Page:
Senior Tanzanian general visits U.S. Army Africa
February 4, 2010
- Leaders from U.S. Army Africa welcomed Tanzanian Maj. Gen. Wynjones Matthew Kisamba to U.S. Army Africa command headquarters.
- Maj. Gen. Kisamba is the first senior African military officer to visit the headquarters since U.S. Army Africa became the Army service component command for U.S. Africa Command (AFRICOM).
VICENZA, Italy - Leaders from U.S. Army Africa welcomed Maj. Gen. Wynjones Matthew Kisamba to the command headquarters at Caserma Ederle on Jan. 27.
Kisamba, who is the land forces commander for the Tanzania People's Defense Force, is the first senior African military officer to visit the headquarters since U.S. Army Africa became the Army service component command for U.S. Africa Command.
"It is an honor and a privilege for me to visit this place," Kisamba said.
Maj. Gen. William B. Garrett III, commander of U.S. Army Africa met Kisamba beside the Fallen Warrior Memorial near Hoekstra Field. Having met on several occasions during 2009, their informal conversations spoke of a growing friendship between the two leaders.
"This visit offers us an outstanding opportunity to build upon our previous interactions," Garrett said. "Tanzania plays a key role in regional efforts for stability and peace. U.S. Army Africa's goal is to build a cooperative relationship and enduring partnership that contributes to Tanzania's land force capabilities."
U.S. Army Africa leaders briefed Kisamba on the command's mission, forging partnerships with African land forces to foster securing, stability and peace on the African continent.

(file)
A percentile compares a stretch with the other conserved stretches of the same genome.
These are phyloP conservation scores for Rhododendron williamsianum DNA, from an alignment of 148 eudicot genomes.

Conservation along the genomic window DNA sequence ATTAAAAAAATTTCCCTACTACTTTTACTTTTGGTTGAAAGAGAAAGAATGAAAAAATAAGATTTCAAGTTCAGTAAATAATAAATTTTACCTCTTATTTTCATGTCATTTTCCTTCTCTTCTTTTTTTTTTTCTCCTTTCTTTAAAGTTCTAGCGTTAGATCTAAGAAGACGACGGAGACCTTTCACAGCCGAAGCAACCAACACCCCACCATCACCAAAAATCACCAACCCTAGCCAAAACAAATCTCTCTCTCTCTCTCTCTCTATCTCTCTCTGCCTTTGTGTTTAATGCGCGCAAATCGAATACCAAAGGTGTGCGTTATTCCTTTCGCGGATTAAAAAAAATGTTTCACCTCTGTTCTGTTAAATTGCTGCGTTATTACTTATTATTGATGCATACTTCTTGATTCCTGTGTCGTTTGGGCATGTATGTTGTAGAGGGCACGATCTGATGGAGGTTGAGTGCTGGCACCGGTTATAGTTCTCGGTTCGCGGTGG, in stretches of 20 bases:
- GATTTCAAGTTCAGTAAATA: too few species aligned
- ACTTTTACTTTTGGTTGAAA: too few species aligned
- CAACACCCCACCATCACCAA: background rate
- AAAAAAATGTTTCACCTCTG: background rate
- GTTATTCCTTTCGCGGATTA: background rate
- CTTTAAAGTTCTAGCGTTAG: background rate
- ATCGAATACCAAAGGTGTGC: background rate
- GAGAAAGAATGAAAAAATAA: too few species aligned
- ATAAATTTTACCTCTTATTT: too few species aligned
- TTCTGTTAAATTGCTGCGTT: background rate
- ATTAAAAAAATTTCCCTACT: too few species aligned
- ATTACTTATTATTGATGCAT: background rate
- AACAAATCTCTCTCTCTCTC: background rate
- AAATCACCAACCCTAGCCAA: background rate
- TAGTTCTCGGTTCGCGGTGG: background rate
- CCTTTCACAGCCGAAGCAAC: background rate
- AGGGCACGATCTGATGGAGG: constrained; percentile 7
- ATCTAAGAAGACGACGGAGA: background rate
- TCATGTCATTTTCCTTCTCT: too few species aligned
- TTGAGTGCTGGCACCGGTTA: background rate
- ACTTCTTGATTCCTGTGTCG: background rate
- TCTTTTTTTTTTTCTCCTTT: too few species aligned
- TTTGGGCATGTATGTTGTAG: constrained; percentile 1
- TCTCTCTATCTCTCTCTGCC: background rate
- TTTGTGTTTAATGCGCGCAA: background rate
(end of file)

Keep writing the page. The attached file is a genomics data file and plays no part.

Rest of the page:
During his two-day visit, Kisamba toured Caserma Ederle, stopping first at training simulators that Soldiers use prior to deploying. Then he toured the U.S. Army Health Center-Vicenza, saw the post exchange and visited the commissary. Kismaba also went to nearby Longare to get a closer look at U.S. Army Africa's deployable command and control center.
"We are exploring ways we can strengthen our cooperation, to build African capacity and capabilities," Kisamba said. "I've learned a lot. I'm now in position to seek avenues that Tanzania can learn from."
Kisamba's visit follows several recent senior-level interactions between the U.S. and Tanzania, to include his April 2009 discussions with Garrett at the Land Forces Symposium in Kenya, Garrett's July 2009 visit to Dar es Salaam. Kisamba was among Tanzanian forces participating in Natural Fire 10, an October 2009 humanitarian and disaster response exercise led by U.S. Army Africa in Uganda.
Spending time at U.S. Army Africa headquarters allowed the senior leaders to plan for future partnerships efforts, which in turn will help Tanzania's military accomplish its goals, Kisamba said.
A main priority for the TDPF is to train and support its soldiers serving with the U.N. peacekeeping mission in Darfur, Sudan. Tanzanian troops also serve in peacekeeping missions in Lebanon and CAfA'te d'Ivoire. Response to disasters, cross-border crimes and sea piracy are also priorities for Tanzania's military, Kisamba said.
Instability in Sudan, Somalia and the Democratic Republic of Congo are African problems, Kisamba said. But the U.S. military can have a role in defusing violence on the continent.
"The best way is for our American partners to empower Africans to solve problems themselves," Kisamba said.
This year, U.S. Army Africa coordinated military familiarization events with the TPDF, focusing on medical issues, logistics and intelligence during peacekeeping operations. Tanzania also participates in the African Contingency Operations Training and Assistance program, a U.S. State Department-led effort that prepares partner nations for peacekeeping missions.
"U.S. Army training is relevant to our training," Kisamba said. "We're inviting the U.S. to work with us, to explore building capacity and capabilities - avenues to ensure peace and stability in Africa."